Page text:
141st British Open Championship Preview

There is nothing normal about the British Open Championship.

Weather hits the United Kingdom that would make sane people take cover, but at the Open, not only do you play through it, you embrace it.

Phil Mickelson, who skipped a family trip to the Vatican to play in the Scottish Open last week, said the word "hope" seven times in his Friday interview alone. He was hoping for bad weather, not just last week, but for this one as well.

(Forecasts say his hopes will be answered.)

Biblical ramifications aside of a man passing on seeing the Pope's house in favor of plague-like conditions, Mickelson wanted the worse conditions because he sort of -- not in a sadistic way, but more for the creativity of it -- looks forward to the challenge.

If you can avoid the raindrops, chances are you can't avoid the wind. A common image from British Opens past are flagsticks bent at the center in the pressure of the wind.

But again, some people dig conditions like that.

"It's the only tournament besides the sandbelt courses in Australia that we can actually use the ground as a friend and bounce the ball into the greens," said three-time British Open winner Tiger Woods. "Modern golf is all up in the air."

There are weird bumps, and balls that appear to be destined for a tranquil life in the fairway only to take up residence in a bunker. And avoiding bunkers won't be easy this week. There are 204 sand traps at Royal Lytham & St. Annes.

"It's well bunkered," said Ernie Els. "As well bunkered as anything I've played."

Goofiness abounds at the oldest major championship, or, as Woods called it, his "favorite major championship."

There's so much goofiness, we can't agree on what to call it. Is it The Open, or The Open Championship, or the British Open? Whatever it's called, it promises to be a weird week.

In the golf era we live in, parity is king. The last 15 major championships and have been won by 15 different players. Tiger's game has been inconsistent, yes, but this new era where anyone can win is refreshing.

Royal Lytham's last two British Opens rewarded good players who were major threats before the week.

Tom Lehman took a 6-shot lead into Sunday in 1996 and won by two. He had been a Sunday contender at the Masters and just about every U.S. Open in the 90s. Lehman finally got his major at Royal Lytham.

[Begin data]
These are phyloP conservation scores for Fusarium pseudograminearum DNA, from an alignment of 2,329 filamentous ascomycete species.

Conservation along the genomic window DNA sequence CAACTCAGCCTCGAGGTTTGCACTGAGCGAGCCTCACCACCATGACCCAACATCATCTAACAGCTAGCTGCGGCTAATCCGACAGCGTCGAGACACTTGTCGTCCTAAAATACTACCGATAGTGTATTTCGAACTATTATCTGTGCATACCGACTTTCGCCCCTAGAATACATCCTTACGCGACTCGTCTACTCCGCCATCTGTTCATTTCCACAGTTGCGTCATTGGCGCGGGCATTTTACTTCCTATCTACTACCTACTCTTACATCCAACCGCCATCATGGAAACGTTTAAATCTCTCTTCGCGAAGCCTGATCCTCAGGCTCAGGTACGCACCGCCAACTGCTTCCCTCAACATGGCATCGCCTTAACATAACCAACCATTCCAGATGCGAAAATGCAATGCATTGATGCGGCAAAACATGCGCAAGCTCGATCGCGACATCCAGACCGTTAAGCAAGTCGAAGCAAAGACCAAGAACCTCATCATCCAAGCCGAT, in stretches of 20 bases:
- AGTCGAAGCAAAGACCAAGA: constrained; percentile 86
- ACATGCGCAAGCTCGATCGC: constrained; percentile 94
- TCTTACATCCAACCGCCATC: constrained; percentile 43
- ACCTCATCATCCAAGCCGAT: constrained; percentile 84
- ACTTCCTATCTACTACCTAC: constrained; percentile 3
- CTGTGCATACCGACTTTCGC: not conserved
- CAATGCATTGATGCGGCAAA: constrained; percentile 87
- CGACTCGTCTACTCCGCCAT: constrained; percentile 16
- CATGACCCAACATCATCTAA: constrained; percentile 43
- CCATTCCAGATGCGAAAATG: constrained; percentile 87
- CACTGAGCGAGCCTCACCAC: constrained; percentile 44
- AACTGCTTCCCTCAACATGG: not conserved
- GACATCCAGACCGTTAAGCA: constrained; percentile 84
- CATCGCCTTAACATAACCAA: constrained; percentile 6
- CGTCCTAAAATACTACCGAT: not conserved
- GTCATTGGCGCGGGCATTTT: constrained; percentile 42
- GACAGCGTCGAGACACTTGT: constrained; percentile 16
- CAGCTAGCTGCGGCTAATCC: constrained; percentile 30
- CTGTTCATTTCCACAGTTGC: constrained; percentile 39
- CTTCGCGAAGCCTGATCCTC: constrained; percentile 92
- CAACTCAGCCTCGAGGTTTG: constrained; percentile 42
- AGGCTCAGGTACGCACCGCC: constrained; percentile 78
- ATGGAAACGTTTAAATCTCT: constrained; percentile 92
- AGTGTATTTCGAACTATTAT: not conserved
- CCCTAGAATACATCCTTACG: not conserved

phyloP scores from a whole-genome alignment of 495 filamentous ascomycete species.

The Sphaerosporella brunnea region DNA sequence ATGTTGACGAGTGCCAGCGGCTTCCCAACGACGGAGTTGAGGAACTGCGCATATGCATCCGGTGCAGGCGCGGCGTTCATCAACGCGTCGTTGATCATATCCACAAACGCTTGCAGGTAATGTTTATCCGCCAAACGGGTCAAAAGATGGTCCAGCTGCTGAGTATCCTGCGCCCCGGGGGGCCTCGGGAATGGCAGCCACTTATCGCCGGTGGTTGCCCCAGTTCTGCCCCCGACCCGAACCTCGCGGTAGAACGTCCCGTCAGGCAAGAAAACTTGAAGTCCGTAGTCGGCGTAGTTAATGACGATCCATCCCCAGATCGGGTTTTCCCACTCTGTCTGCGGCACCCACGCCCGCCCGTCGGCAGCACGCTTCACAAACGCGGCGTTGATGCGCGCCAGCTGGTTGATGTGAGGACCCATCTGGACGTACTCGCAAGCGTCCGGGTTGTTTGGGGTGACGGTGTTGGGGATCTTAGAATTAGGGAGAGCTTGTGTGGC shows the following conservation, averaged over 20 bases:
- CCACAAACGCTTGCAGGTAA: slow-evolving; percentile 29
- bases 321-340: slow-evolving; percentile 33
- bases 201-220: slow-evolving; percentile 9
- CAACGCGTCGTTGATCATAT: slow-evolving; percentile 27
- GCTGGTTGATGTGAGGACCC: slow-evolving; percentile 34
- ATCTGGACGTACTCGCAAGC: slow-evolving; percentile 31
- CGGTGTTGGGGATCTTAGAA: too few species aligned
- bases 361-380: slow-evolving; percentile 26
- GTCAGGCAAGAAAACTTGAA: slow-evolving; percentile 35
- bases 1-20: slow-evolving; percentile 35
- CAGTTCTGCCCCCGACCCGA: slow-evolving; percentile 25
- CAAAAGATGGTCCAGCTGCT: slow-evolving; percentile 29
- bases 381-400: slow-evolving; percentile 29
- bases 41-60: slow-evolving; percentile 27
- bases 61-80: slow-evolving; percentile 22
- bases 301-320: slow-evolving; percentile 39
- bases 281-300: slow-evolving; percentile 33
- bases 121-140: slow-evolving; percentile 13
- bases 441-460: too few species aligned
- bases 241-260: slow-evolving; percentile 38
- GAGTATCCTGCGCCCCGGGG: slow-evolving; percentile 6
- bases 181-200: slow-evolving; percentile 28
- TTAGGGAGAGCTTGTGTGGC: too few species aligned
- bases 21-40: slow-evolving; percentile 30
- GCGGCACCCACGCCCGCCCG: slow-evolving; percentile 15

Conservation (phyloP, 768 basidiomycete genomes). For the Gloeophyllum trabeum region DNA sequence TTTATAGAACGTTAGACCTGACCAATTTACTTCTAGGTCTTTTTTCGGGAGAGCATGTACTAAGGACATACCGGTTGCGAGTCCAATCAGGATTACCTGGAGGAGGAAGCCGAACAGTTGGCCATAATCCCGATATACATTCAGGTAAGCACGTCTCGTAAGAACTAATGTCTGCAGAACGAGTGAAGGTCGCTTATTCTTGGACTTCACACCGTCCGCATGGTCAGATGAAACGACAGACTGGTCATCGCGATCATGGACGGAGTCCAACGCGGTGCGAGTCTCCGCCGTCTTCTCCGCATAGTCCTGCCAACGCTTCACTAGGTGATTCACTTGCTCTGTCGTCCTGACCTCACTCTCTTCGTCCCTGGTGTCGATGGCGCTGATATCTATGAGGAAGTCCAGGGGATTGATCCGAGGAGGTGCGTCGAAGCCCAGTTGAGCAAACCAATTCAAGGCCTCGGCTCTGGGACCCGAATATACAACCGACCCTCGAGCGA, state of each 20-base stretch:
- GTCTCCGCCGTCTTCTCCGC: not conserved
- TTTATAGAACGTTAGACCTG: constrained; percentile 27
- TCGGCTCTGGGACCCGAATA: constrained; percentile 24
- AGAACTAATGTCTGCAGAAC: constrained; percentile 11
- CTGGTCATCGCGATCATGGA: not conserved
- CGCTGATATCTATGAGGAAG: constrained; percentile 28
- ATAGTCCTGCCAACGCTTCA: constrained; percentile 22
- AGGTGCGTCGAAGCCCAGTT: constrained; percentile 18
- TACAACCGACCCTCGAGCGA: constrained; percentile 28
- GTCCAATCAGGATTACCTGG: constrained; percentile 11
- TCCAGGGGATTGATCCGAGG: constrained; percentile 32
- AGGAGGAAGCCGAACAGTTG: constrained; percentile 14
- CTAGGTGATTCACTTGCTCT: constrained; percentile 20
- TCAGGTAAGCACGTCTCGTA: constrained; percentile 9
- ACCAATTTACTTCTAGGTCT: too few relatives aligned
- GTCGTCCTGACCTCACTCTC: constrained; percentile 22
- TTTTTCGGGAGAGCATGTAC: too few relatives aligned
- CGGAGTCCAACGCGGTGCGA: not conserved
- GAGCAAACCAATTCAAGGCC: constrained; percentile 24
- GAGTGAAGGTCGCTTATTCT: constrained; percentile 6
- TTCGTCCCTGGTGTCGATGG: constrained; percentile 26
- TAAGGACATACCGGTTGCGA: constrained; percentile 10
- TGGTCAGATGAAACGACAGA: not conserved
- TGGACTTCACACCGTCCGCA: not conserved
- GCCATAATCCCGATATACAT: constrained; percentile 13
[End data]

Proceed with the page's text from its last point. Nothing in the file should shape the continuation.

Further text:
David Duval can always say that he supplanted Woods as the No. 1 player in the world during Woods' prime. Problem was, Duval couldn't shake Woods at a major, especially at the Masters.

But 11 years ago, Duval sipped good liquor out the claret jug. He distanced himself from the field, but sadly, Duval's career took a sharp nosedive shortly after.

(Let's be honest, what everyone remembers from the '01 British is Ian Woosnam getting caught with an extra club in the bag, then tossing it in a bush.)

Neither of the recent Open winners at Lytham are legit threats this year.

If you look at the records from those two Opens, two names jump off the page.

Els, the 2002 British winner, tied for second in 1996 and shared third in 2001. Those are stout finishes for a man with a great British Open record. His form is decent and this could be a week to exorcise the demons of not making the Masters field or a Sunday charge at the U.S. Open.

The other name was recently engraved on the claret jug.

Darren Clarke, who won by three last year at Royal St. George's, also tied for third in 2001 and was a joint 11th 16 years ago. Clarke's form is not great, nor is his health, although he told the Telegraph, "I'm ready to go."

Records aside, for the third major in a row, it's hard not to like Woods. He picked up his third win of the season at the AT&T National, but his Royal Lytham record isn't sterling. He tied for 22nd as an amateur in 1996 and shared 25th place 11 years ago.

Woods loves this tournament and is a links golfer somewhere in his heart. He has three Open titles and the mindset to excel this week.

Rory McIlroy, Lee Westwood and Luke Donald are the game's three best players. McIlroy has been in a rut, but has spent a lot of time at Royal Lytham with buddy Graeme McDowell in recent weeks.

Westwood and Donald are the best players without majors. Westwood didn't shine in 2001 and Donald hasn't looked good in major championships.

There might some unknowns like Nicolas Colsaerts, who made some noise at Olympic Club.

Jeev Milkha Singh won on the European Tour, but a nice value choice for your office pool might be Francesco Molinari. He's finished second the last two weeks.

Sergio Garcia is an interesting pick, as is two-time winner Padraig Harrington. Rickie Fowler has two top-15s in two appearances.

Call this a hunch and a leap of faith, but I'm going with McIlroy. I think he's learning a hard lesson about how much work is required to be the game's best. I think he's motivated by McDowell's showing at the U.S. Open.

I think McIlroy adds the British Open to his major championship list.

Or The Open.

Or The Open Championship.